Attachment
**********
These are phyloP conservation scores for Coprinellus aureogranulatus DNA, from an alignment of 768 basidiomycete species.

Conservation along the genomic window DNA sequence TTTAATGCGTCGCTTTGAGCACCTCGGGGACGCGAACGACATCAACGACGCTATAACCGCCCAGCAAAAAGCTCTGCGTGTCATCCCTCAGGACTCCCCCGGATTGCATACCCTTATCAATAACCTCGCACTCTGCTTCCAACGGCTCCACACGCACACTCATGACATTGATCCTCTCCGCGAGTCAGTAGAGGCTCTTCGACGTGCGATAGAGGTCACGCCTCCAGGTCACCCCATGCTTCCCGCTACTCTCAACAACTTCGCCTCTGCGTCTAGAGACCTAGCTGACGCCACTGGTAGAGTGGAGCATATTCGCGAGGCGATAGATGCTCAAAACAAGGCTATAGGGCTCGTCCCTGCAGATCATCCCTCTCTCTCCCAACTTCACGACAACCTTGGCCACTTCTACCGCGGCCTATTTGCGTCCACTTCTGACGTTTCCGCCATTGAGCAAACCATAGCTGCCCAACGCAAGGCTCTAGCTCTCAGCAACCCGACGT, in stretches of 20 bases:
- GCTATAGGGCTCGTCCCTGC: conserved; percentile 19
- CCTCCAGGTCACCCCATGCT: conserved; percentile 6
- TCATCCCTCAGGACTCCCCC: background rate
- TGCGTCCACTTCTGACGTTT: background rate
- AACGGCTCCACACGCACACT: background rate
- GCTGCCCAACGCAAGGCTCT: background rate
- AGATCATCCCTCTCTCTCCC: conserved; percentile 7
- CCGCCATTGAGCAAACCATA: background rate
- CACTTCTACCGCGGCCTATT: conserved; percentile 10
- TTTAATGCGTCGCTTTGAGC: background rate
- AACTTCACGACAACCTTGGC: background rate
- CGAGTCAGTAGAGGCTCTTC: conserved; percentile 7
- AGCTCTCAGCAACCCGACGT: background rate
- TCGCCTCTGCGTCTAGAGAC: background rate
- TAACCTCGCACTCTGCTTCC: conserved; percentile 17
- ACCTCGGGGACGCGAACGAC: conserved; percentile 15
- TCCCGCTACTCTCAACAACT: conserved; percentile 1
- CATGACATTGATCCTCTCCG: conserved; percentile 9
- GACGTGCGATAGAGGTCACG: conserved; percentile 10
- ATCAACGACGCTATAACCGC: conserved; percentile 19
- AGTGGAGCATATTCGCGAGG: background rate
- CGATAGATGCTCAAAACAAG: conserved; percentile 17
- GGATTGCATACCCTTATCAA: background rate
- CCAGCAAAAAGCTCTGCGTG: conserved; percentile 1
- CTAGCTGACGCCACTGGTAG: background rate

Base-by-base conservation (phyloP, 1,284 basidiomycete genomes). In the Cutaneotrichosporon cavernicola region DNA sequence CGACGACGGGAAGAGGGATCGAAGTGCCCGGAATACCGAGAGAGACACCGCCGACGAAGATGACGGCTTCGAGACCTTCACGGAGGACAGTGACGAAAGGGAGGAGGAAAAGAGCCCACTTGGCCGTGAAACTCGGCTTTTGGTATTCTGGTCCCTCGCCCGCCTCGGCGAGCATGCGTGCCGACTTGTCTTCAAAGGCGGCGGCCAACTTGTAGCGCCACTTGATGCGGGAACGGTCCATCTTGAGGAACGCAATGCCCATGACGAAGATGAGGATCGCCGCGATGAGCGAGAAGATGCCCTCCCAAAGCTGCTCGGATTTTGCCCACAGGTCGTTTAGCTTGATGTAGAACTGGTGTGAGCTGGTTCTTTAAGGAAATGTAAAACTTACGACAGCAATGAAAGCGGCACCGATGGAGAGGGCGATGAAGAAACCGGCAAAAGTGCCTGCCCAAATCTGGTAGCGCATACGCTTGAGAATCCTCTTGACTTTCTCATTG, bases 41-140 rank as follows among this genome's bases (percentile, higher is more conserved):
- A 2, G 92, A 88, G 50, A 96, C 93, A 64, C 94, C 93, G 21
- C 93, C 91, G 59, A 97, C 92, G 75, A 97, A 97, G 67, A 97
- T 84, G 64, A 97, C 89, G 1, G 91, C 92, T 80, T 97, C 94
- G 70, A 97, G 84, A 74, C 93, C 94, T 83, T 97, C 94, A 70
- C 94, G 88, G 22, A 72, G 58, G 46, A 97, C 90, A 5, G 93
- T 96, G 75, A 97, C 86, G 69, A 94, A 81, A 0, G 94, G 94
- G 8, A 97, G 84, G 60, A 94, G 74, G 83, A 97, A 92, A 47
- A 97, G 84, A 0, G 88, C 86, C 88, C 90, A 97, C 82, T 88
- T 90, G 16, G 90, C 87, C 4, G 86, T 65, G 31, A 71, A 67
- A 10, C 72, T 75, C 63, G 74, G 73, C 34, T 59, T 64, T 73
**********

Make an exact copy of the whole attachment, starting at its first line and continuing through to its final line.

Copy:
These are phyloP conservation scores for Coprinellus aureogranulatus DNA, from an alignment of 768 basidiomycete species.

Conservation along the genomic window DNA sequence TTTAATGCGTCGCTTTGAGCACCTCGGGGACGCGAACGACATCAACGACGCTATAACCGCCCAGCAAAAAGCTCTGCGTGTCATCCCTCAGGACTCCCCCGGATTGCATACCCTTATCAATAACCTCGCACTCTGCTTCCAACGGCTCCACACGCACACTCATGACATTGATCCTCTCCGCGAGTCAGTAGAGGCTCTTCGACGTGCGATAGAGGTCACGCCTCCAGGTCACCCCATGCTTCCCGCTACTCTCAACAACTTCGCCTCTGCGTCTAGAGACCTAGCTGACGCCACTGGTAGAGTGGAGCATATTCGCGAGGCGATAGATGCTCAAAACAAGGCTATAGGGCTCGTCCCTGCAGATCATCCCTCTCTCTCCCAACTTCACGACAACCTTGGCCACTTCTACCGCGGCCTATTTGCGTCCACTTCTGACGTTTCCGCCATTGAGCAAACCATAGCTGCCCAACGCAAGGCTCTAGCTCTCAGCAACCCGACGT, in stretches of 20 bases:
- GCTATAGGGCTCGTCCCTGC: conserved; percentile 19
- CCTCCAGGTCACCCCATGCT: conserved; percentile 6
- TCATCCCTCAGGACTCCCCC: background rate
- TGCGTCCACTTCTGACGTTT: background rate
- AACGGCTCCACACGCACACT: background rate
- GCTGCCCAACGCAAGGCTCT: background rate
- AGATCATCCCTCTCTCTCCC: conserved; percentile 7
- CCGCCATTGAGCAAACCATA: background rate
- CACTTCTACCGCGGCCTATT: conserved; percentile 10
- TTTAATGCGTCGCTTTGAGC: background rate
- AACTTCACGACAACCTTGGC: background rate
- CGAGTCAGTAGAGGCTCTTC: conserved; percentile 7
- AGCTCTCAGCAACCCGACGT: background rate
- TCGCCTCTGCGTCTAGAGAC: background rate
- TAACCTCGCACTCTGCTTCC: conserved; percentile 17
- ACCTCGGGGACGCGAACGAC: conserved; percentile 15
- TCCCGCTACTCTCAACAACT: conserved; percentile 1
- CATGACATTGATCCTCTCCG: conserved; percentile 9
- GACGTGCGATAGAGGTCACG: conserved; percentile 10
- ATCAACGACGCTATAACCGC: conserved; percentile 19
- AGTGGAGCATATTCGCGAGG: background rate
- CGATAGATGCTCAAAACAAG: conserved; percentile 17
- GGATTGCATACCCTTATCAA: background rate
- CCAGCAAAAAGCTCTGCGTG: conserved; percentile 1
- CTAGCTGACGCCACTGGTAG: background rate

Base-by-base conservation (phyloP, 1,284 basidiomycete genomes). In the Cutaneotrichosporon cavernicola region DNA sequence CGACGACGGGAAGAGGGATCGAAGTGCCCGGAATACCGAGAGAGACACCGCCGACGAAGATGACGGCTTCGAGACCTTCACGGAGGACAGTGACGAAAGGGAGGAGGAAAAGAGCCCACTTGGCCGTGAAACTCGGCTTTTGGTATTCTGGTCCCTCGCCCGCCTCGGCGAGCATGCGTGCCGACTTGTCTTCAAAGGCGGCGGCCAACTTGTAGCGCCACTTGATGCGGGAACGGTCCATCTTGAGGAACGCAATGCCCATGACGAAGATGAGGATCGCCGCGATGAGCGAGAAGATGCCCTCCCAAAGCTGCTCGGATTTTGCCCACAGGTCGTTTAGCTTGATGTAGAACTGGTGTGAGCTGGTTCTTTAAGGAAATGTAAAACTTACGACAGCAATGAAAGCGGCACCGATGGAGAGGGCGATGAAGAAACCGGCAAAAGTGCCTGCCCAAATCTGGTAGCGCATACGCTTGAGAATCCTCTTGACTTTCTCATTG, bases 41-140 rank as follows among this genome's bases (percentile, higher is more conserved):
- A 2, G 92, A 88, G 50, A 96, C 93, A 64, C 94, C 93, G 21
- C 93, C 91, G 59, A 97, C 92, G 75, A 97, A 97, G 67, A 97
- T 84, G 64, A 97, C 89, G 1, G 91, C 92, T 80, T 97, C 94
- G 70, A 97, G 84, A 74, C 93, C 94, T 83, T 97, C 94, A 70
- C 94, G 88, G 22, A 72, G 58, G 46, A 97, C 90, A 5, G 93
- T 96, G 75, A 97, C 86, G 69, A 94, A 81, A 0, G 94, G 94
- G 8, A 97, G 84, G 60, A 94, G 74, G 83, A 97, A 92, A 47
- A 97, G 84, A 0, G 88, C 86, C 88, C 90, A 97, C 82, T 88
- T 90, G 16, G 90, C 87, C 4, G 86, T 65, G 31, A 71, A 67
- A 10, C 72, T 75, C 63, G 74, G 73, C 34, T 59, T 64, T 73